Inspiring Older Readers

posted on 07 Jan 2018

One Fat Englishman by Kingsley Amis

I’ve read very little Kingsley Amis – I certainly loved Lucky Jim when I first encountered it and I have that to thank for leading me on to John Wain, Malcolm Bradbury and some of the other late 1950s novelists who were just beginning to challenge the stuffy establishment expectations of the domestic novel. The sardonic sensibility at work in these books seemed to auger the gradual eclipse of a repressive social hierarchy and they offered a direct challenge to a conservative literary elite that was nervously looking over its shoulder at the emergence of a new generation of writers. Unlike the so-called ‘angry young men’ or the gritty working class social realism of the ‘kitchen sink’ authors, the weapon favoured by these essentially middle and lower-middle class graduates was humour and an acute but rather gentle satire.

So, when I recently stumbled over a 1963 edition of Amis’ One Fat Englishman, around about his fourth novel I think, I thought I might give it a whirl to see what it was like. Up to this point, despite my positive experience with Lucky Jim, I’d steered well away from Kingsley Amis because I knew that by the late 1960s he’d dramatically changed his political position and switched to an ostentatious support of the political right,  becoming something of a monster in pretty much all his social attitudes. But in these early years of the 1960s Amis was still a member of the Labour Party and I expected that this more liberal tone would still be at work in this book.

I have to say that the hundred or so pages I managed of One Fat Englishman provided one of the most unpleasant reading experiences I’ve had for some time. The book is a fusillade of racist, misogynist, xenophobic and plain unpleasant opinion voiced through the mouth of Amis’ central character, book publisher, Roger Michaeldene. Michaeldene is on a business trip to America, he’s corrupt, corpulent and an obsessive womaniser and the book revolves around his observations and internal monologue as he observes the people he works and socialises with.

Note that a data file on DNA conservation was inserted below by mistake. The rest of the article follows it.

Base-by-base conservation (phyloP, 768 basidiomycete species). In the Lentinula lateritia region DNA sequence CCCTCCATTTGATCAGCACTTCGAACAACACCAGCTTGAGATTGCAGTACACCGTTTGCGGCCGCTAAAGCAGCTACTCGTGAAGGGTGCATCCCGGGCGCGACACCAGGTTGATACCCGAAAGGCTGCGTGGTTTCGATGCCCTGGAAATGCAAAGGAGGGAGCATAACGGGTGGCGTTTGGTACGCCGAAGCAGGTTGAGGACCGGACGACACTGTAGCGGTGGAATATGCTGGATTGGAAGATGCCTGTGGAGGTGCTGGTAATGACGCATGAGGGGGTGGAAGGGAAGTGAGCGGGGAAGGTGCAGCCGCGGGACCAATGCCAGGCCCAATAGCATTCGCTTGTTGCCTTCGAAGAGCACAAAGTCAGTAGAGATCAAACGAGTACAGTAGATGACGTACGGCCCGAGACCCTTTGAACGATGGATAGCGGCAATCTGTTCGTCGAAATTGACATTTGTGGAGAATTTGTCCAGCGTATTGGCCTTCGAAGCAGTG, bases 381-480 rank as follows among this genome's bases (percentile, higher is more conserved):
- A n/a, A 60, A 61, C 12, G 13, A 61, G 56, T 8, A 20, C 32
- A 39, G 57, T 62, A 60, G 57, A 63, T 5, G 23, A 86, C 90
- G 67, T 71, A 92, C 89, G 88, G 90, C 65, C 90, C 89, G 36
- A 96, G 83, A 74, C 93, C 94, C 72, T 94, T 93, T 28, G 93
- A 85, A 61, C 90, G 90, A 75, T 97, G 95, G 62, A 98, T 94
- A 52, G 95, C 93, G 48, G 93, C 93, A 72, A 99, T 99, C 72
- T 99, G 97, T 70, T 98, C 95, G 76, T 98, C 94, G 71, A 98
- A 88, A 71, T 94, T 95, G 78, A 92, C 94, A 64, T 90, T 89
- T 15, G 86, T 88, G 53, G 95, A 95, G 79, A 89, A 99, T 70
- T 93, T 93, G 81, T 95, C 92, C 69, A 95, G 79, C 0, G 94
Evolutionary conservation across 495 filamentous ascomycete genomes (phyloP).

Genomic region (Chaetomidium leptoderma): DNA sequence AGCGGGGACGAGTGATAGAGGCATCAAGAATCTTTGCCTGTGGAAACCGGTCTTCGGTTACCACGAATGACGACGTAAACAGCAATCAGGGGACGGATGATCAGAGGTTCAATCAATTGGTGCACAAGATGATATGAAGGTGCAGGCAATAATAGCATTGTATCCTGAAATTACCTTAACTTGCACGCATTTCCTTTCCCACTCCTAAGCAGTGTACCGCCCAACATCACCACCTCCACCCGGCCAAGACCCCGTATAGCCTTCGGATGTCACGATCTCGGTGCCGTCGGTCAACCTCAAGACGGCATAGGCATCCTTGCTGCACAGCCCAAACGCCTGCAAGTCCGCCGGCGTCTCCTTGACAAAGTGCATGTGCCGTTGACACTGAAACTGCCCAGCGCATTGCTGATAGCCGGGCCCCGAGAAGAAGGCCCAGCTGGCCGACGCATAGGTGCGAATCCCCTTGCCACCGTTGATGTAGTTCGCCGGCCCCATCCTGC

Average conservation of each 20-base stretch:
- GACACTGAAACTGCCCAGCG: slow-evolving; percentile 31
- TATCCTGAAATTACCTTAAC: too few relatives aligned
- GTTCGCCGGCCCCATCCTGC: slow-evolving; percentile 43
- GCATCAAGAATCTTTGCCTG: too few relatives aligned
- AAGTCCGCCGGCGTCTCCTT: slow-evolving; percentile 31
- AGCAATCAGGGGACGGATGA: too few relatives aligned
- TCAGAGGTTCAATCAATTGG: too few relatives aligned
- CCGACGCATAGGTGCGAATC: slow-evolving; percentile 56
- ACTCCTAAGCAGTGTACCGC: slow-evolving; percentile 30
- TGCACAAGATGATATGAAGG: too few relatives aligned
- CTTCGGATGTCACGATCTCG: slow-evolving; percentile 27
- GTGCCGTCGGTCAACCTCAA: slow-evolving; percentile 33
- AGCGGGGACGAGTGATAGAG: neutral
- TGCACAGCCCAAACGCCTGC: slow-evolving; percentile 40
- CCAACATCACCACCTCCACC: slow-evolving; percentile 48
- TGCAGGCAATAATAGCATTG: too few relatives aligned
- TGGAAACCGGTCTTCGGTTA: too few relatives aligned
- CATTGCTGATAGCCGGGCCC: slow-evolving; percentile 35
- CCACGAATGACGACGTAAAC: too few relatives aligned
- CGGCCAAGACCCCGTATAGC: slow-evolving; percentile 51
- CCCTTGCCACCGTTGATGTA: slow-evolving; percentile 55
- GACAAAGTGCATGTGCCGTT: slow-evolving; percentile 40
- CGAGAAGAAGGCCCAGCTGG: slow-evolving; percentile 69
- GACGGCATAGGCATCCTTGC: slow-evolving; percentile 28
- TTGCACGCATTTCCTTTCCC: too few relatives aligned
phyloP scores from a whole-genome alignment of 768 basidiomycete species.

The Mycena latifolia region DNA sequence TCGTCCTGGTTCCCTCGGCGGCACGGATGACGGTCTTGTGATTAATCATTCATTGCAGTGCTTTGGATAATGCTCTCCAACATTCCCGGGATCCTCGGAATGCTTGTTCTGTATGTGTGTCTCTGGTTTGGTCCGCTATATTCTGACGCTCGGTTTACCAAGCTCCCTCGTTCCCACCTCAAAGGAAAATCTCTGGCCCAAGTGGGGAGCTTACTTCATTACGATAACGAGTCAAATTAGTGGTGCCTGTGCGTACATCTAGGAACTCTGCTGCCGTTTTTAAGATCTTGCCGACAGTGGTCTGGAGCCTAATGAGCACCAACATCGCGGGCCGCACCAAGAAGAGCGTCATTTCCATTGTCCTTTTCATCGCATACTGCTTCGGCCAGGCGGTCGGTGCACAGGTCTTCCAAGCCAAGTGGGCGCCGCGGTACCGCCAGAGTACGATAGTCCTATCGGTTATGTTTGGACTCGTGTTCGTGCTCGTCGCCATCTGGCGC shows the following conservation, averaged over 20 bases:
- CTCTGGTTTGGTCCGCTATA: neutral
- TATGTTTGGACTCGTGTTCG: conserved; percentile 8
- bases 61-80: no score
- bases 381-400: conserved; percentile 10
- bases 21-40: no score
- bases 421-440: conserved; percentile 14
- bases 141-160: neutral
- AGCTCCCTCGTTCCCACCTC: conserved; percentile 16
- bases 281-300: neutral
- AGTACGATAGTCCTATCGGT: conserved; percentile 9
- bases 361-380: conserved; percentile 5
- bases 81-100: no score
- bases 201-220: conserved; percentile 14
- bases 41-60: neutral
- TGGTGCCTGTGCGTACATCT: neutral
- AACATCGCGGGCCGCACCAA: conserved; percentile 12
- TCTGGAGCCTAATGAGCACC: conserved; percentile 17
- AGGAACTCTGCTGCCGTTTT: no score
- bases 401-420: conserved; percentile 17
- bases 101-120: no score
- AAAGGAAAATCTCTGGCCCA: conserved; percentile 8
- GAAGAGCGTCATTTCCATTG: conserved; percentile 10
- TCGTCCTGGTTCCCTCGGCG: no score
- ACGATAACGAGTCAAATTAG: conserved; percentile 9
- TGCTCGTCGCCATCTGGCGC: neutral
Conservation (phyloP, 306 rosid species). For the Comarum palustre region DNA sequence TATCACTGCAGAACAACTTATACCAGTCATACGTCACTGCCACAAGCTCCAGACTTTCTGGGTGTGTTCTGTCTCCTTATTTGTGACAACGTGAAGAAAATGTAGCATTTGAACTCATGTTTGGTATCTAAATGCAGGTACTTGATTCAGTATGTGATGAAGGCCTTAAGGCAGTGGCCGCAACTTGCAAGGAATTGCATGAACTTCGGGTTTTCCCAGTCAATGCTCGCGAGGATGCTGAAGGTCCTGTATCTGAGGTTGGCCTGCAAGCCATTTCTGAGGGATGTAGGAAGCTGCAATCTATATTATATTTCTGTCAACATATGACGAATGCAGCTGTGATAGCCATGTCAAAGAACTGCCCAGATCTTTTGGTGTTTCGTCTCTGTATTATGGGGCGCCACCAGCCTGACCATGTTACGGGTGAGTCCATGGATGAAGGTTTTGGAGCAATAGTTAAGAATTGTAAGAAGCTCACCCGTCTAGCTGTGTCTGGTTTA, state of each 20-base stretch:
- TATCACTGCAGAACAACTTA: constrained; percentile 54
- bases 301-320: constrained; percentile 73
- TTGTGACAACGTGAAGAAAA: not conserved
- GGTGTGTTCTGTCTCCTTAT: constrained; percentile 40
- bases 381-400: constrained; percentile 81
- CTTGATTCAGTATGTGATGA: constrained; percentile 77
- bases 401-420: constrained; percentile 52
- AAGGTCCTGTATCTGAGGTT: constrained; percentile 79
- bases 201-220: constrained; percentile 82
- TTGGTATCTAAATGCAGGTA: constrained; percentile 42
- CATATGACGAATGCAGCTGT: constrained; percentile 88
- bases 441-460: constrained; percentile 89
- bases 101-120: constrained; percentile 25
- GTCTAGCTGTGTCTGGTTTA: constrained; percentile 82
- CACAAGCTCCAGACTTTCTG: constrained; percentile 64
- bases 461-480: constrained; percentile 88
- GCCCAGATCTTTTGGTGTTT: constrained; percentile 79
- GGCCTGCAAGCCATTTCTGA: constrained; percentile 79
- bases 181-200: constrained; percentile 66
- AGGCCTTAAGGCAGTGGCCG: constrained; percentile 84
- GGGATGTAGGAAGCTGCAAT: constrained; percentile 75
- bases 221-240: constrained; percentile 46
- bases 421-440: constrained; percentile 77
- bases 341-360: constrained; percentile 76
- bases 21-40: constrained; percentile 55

Writing in The Guardian, the excellent David Lodge describes the ‘action’ of book in this way:

While trying to revive an affair with Helene, the wife of a Danish philologist, he grabs every opportunity to copulate with other available women. His mind and often his speech are crammed with offensive observations about Jews, Negroes, women, homosexuals and Americans in general. He eats like a pig and drinks like a fish.

The story punishes Roger for his sins by submitting him to a series of farcical humiliations, and eventually he is sent home with his tail between his legs. But he is the hero, or anti-hero, of the novel, whose consciousness totally dominates it and with whom the authorial voice is rhetorically in collusion: that is to say, his obnoxious opinions and responses are articulated through the same distinctive stylistic devices that were associated with the earlier and more amiable Amis heroes.

I’m sure there will be those who will claim that I’ve missed the point and that Amis is satirising the vile world Michaeldene moves in and helps to create – and it’s true that pretty much everyone in the novel is despicable in some way or another. But I’m not at all convinced by this and I think David Lodge has hit on something important in his assessment – the decision to make Michaeldene’s voice pretty much synonymous with that of the author makes Amis complicit in the vile views his character espouses. I very much got the feeling that Amis was revelling in the shock value of what he was making his characters say and that he was almost testing out how far he could take it.

Lodge makes the entirely valid point later in his review that Michaeldene ends up being a distressing prophetic portrait of what Amis himself was to become in real life. It’s almost as if this odious character was already living somewhere inside Amis just waiting for the opportunity to emerge – which he does with gusto in this book and the later when Amis gives himself over to the cartoon hate-filled bigot he became.

If a book had an odour you’d have to wear a peg on your nose to read this one. It stinks.


Terry Potter

January 2018